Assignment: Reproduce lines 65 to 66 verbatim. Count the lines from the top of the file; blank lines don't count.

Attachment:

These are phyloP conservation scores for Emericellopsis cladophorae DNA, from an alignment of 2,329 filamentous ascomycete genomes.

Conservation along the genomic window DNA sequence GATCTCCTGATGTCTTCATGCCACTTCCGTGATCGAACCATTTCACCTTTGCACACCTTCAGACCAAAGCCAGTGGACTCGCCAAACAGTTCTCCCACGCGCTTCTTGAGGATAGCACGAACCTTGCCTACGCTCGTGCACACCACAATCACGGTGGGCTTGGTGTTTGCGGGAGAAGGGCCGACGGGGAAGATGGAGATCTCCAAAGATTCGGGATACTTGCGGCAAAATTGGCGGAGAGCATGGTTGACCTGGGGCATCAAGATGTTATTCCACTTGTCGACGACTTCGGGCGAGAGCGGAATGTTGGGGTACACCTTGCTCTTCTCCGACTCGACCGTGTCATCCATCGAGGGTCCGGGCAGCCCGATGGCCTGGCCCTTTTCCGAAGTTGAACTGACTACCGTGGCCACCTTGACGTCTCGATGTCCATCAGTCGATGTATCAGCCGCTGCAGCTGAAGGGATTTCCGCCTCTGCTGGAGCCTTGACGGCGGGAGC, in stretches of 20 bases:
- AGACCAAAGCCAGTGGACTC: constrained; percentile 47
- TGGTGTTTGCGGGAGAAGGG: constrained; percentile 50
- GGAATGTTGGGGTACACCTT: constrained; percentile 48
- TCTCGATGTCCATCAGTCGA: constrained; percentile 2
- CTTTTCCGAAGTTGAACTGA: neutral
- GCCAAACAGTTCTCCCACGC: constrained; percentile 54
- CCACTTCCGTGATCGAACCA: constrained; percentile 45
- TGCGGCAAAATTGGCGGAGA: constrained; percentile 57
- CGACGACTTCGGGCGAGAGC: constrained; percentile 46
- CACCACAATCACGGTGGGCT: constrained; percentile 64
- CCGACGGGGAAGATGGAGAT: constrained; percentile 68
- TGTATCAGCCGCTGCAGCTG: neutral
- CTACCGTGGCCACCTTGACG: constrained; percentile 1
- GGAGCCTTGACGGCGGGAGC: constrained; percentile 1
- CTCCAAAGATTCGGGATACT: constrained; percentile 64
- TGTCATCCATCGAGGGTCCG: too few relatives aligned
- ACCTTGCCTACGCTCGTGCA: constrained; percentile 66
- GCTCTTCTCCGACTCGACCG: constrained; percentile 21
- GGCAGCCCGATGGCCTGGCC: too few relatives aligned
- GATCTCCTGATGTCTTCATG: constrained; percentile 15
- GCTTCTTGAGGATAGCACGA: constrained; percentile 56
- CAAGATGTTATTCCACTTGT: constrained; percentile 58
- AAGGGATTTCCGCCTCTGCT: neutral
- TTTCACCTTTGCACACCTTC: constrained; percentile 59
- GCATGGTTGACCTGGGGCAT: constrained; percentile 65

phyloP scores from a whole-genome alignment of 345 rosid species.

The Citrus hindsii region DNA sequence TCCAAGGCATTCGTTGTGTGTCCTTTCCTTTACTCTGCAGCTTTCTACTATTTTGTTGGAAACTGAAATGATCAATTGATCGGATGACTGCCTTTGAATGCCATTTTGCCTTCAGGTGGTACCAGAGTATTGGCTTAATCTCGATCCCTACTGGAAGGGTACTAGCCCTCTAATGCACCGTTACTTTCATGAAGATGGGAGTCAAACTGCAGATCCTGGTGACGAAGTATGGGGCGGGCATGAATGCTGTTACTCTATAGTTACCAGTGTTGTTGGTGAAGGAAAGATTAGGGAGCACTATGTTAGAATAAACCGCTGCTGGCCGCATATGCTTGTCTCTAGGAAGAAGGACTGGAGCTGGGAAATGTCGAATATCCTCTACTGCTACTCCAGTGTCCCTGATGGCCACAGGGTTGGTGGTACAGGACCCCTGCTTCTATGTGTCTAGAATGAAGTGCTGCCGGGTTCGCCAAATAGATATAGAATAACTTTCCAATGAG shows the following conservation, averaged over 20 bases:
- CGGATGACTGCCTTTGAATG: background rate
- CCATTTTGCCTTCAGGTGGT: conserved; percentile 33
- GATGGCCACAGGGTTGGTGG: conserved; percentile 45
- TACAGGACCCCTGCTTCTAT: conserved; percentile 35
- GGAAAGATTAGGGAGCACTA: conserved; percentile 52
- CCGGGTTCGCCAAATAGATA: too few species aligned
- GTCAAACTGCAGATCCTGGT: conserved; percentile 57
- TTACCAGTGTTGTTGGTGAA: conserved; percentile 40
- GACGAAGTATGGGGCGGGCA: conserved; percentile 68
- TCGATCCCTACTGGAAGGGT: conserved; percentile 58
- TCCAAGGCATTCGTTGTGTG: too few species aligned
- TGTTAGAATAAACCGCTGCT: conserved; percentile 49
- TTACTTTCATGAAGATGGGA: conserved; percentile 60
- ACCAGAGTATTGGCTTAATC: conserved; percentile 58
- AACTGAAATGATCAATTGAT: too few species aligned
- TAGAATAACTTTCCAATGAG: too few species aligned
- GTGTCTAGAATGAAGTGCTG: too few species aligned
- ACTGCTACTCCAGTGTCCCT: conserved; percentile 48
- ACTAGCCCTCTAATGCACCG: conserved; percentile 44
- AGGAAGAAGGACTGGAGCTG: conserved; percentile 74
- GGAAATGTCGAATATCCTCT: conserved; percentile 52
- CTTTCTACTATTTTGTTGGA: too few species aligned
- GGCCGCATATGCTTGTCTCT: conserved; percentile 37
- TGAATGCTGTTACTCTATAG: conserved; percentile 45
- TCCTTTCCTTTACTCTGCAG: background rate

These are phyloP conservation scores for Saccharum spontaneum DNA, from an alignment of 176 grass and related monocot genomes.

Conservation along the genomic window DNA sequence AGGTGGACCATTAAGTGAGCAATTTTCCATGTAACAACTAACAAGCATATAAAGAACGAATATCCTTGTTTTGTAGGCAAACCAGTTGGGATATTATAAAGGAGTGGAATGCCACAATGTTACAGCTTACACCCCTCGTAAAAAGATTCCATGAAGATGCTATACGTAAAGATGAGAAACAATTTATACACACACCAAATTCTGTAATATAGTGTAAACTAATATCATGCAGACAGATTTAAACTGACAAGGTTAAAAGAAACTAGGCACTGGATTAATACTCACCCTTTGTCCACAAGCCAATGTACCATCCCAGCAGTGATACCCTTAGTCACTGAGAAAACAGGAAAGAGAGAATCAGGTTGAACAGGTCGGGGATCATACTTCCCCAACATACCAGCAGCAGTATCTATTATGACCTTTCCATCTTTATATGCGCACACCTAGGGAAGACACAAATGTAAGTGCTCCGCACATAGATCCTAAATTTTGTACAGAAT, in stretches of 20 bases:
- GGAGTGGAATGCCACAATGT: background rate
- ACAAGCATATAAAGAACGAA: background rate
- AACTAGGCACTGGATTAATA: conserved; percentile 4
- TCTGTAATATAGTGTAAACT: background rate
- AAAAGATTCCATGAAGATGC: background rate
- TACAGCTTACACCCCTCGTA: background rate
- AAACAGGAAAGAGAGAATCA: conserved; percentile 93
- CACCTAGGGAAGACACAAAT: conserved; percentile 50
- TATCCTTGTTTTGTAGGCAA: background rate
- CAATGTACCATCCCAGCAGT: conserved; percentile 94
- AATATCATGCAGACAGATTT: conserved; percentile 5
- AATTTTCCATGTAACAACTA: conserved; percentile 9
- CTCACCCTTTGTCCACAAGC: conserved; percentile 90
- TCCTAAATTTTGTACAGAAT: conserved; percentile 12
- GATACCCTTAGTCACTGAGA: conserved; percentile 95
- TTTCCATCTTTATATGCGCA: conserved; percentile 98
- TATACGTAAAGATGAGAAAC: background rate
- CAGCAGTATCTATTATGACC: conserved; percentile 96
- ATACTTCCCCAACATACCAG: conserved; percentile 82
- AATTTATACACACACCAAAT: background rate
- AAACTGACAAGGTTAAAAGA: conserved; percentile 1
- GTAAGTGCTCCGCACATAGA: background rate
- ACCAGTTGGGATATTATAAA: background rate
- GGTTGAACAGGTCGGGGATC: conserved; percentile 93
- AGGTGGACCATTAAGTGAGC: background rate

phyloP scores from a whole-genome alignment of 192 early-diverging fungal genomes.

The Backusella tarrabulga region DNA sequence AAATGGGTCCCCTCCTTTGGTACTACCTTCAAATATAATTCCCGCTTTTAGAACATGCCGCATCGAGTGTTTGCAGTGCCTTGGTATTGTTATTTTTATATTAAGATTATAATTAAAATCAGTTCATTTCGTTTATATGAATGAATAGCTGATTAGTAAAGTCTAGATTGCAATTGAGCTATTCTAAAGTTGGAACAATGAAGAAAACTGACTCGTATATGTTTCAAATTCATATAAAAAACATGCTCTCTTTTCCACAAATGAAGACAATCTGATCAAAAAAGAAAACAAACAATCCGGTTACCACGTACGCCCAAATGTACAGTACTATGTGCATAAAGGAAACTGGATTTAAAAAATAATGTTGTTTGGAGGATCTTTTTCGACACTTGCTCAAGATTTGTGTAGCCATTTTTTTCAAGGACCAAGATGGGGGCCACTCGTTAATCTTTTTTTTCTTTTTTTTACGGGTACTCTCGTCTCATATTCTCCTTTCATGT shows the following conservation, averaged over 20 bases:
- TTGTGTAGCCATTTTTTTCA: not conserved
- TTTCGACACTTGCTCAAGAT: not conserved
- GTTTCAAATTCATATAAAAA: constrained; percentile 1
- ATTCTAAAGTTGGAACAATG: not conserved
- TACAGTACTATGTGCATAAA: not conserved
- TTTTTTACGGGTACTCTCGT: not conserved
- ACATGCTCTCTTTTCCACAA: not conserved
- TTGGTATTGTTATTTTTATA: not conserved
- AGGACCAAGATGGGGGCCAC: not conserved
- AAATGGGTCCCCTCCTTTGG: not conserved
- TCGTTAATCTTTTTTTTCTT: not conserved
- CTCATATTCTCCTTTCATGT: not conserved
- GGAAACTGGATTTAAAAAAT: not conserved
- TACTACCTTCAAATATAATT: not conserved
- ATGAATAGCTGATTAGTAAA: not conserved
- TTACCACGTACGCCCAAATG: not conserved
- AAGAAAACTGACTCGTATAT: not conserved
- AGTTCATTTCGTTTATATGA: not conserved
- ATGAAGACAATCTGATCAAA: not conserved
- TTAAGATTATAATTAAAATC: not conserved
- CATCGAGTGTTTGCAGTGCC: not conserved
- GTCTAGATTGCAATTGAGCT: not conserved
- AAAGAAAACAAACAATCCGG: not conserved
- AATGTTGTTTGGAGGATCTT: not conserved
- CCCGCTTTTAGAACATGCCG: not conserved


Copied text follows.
- TATCCTTGTTTTGTAGGCAA: background rate
- CAATGTACCATCCCAGCAGT: conserved; percentile 94